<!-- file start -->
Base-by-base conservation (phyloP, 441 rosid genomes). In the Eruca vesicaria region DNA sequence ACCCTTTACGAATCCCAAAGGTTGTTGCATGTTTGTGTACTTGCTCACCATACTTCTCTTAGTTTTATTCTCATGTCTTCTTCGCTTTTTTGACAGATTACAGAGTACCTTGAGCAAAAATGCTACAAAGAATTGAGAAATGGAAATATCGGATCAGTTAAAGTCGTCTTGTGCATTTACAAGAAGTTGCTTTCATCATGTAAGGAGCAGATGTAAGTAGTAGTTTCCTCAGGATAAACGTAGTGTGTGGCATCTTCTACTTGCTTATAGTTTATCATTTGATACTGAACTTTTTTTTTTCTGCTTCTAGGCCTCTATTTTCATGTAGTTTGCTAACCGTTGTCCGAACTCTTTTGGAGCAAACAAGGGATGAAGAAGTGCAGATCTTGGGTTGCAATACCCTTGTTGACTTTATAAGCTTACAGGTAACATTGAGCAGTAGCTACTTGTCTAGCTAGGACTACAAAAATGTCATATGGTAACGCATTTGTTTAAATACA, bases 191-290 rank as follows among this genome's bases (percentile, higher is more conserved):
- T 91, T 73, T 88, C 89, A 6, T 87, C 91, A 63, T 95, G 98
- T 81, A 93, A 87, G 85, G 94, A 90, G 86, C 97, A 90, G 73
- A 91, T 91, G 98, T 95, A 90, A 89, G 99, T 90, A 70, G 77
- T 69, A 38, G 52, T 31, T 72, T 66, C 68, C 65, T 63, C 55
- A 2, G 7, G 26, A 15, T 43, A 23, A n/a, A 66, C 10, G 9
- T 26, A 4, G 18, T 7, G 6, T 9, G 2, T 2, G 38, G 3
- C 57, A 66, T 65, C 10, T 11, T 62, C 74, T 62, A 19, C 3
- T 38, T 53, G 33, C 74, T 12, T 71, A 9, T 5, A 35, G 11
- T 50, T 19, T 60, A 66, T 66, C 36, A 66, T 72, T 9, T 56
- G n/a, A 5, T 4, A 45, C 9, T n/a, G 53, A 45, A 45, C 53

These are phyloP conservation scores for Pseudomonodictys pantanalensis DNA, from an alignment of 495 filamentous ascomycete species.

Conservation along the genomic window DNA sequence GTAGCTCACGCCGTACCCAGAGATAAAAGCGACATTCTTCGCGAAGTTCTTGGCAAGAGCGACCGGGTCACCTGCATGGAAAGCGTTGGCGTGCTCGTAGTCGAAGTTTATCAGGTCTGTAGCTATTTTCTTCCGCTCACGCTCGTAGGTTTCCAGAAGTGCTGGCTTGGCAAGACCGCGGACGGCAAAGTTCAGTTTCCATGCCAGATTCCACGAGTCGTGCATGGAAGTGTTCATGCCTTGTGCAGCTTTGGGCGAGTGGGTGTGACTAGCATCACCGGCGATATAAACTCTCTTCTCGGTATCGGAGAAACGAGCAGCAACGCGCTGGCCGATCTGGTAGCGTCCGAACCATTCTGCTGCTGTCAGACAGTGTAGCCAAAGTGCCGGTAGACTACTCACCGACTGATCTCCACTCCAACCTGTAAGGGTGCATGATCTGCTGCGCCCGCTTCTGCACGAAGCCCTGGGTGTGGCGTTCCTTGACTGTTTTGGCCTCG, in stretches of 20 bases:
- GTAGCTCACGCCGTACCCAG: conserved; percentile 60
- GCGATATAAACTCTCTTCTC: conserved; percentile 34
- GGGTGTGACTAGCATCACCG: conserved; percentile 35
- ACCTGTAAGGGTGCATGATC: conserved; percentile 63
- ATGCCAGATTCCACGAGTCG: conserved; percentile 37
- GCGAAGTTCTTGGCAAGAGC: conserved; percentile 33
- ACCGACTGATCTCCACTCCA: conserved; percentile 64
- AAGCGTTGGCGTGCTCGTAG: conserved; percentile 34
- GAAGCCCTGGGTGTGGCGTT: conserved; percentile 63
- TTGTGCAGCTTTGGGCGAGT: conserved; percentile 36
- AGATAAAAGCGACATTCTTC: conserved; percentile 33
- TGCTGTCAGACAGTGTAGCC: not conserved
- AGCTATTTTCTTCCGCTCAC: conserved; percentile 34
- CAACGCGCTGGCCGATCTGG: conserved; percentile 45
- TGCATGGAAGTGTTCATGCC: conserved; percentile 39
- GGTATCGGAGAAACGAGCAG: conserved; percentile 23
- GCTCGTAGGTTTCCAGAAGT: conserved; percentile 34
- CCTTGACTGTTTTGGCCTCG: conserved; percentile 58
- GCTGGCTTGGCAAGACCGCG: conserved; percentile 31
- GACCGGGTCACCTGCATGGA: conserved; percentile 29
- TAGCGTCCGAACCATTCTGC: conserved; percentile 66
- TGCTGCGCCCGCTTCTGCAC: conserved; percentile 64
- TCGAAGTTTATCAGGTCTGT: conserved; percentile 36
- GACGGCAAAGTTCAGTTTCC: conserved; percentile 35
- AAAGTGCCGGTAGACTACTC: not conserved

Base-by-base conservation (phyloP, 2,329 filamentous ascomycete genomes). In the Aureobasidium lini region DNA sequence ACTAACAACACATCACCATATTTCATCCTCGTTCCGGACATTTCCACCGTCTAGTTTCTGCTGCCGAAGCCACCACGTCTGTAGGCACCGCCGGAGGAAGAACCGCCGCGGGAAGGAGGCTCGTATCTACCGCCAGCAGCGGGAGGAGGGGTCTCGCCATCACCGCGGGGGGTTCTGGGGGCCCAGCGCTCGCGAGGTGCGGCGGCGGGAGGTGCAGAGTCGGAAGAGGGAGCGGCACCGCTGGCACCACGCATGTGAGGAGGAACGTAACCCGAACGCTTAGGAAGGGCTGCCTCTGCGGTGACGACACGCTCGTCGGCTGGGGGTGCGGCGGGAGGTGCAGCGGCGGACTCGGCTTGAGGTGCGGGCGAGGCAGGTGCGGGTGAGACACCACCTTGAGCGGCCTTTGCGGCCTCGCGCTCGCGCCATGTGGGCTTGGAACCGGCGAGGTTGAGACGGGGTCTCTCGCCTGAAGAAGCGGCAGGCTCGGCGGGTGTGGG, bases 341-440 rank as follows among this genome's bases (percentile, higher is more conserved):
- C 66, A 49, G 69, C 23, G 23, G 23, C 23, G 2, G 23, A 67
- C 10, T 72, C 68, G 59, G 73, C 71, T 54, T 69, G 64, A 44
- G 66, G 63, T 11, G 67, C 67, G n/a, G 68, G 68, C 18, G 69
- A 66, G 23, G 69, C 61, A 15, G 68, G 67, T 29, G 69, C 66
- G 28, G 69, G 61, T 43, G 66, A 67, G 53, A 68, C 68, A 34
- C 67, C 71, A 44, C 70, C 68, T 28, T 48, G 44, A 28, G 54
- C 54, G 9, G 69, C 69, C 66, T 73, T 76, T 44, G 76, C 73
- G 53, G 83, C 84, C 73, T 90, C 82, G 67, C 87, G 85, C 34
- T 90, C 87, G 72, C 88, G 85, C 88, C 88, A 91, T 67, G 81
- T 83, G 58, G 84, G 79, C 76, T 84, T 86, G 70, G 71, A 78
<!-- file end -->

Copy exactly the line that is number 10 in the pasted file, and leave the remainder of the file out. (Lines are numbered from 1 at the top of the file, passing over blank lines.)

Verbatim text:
- T 50, T 19, T 60, A 66, T 66, C 36, A 66, T 72, T 9, T 56